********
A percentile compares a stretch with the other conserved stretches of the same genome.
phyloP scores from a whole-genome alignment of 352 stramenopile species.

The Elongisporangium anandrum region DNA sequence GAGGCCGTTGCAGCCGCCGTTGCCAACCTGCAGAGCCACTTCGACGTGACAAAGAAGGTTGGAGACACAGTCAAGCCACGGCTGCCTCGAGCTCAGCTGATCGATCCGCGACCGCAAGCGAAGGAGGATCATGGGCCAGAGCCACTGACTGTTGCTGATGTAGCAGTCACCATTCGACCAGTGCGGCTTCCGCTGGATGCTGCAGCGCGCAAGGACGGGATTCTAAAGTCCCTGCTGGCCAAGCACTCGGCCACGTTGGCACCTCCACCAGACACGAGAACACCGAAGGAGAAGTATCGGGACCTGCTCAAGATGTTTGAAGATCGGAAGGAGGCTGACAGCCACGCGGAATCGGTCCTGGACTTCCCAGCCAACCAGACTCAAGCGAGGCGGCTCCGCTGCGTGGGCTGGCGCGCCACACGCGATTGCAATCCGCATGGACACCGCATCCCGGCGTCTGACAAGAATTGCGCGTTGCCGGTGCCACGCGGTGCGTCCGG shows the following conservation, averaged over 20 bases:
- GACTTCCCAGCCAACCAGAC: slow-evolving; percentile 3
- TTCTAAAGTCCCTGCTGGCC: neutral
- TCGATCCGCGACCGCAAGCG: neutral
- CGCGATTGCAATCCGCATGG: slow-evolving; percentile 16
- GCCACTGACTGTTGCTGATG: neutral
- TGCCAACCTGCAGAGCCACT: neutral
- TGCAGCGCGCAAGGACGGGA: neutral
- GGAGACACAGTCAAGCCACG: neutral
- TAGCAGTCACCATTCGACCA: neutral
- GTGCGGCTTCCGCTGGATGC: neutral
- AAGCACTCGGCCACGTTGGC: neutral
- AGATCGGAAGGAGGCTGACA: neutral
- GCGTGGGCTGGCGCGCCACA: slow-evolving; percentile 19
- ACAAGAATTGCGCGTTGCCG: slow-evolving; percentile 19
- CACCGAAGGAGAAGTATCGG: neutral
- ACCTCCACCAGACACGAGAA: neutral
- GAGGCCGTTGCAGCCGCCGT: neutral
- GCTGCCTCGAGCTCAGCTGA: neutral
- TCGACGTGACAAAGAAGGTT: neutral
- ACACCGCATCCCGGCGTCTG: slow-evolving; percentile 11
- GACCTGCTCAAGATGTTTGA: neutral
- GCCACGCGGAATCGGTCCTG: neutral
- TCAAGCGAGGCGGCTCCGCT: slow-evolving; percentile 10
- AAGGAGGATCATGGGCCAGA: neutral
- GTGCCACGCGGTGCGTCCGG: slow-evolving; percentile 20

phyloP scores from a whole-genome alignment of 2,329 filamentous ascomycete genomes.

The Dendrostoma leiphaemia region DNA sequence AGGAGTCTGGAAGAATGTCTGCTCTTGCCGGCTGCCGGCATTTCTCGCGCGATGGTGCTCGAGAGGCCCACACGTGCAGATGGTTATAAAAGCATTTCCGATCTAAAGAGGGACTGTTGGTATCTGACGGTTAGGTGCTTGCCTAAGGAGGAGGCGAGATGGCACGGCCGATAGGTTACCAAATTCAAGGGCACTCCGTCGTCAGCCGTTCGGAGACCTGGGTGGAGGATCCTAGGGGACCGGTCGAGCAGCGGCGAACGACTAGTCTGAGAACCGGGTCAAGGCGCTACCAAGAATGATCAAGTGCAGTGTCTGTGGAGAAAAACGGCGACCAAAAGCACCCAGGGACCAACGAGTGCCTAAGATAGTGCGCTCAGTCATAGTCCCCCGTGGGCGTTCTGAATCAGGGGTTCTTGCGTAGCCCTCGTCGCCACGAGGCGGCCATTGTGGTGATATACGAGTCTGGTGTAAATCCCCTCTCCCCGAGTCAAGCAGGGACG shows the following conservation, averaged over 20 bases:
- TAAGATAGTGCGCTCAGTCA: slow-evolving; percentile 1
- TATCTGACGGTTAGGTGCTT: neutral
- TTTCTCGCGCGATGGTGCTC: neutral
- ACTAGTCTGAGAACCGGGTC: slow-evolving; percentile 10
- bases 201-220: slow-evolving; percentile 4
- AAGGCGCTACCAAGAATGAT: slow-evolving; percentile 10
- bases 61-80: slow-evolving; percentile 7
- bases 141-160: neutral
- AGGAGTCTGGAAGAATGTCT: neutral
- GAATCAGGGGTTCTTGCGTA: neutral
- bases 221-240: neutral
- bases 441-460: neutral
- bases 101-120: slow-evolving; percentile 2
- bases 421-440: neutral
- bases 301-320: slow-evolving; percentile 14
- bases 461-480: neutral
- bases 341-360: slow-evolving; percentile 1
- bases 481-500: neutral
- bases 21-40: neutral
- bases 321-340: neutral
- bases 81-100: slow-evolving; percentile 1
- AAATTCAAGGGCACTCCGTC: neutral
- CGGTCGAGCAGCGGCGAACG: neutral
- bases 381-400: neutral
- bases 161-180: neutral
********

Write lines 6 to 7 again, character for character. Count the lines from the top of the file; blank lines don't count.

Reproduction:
- TCGATCCGCGACCGCAAGCG: neutral
- CGCGATTGCAATCCGCATGG: slow-evolving; percentile 16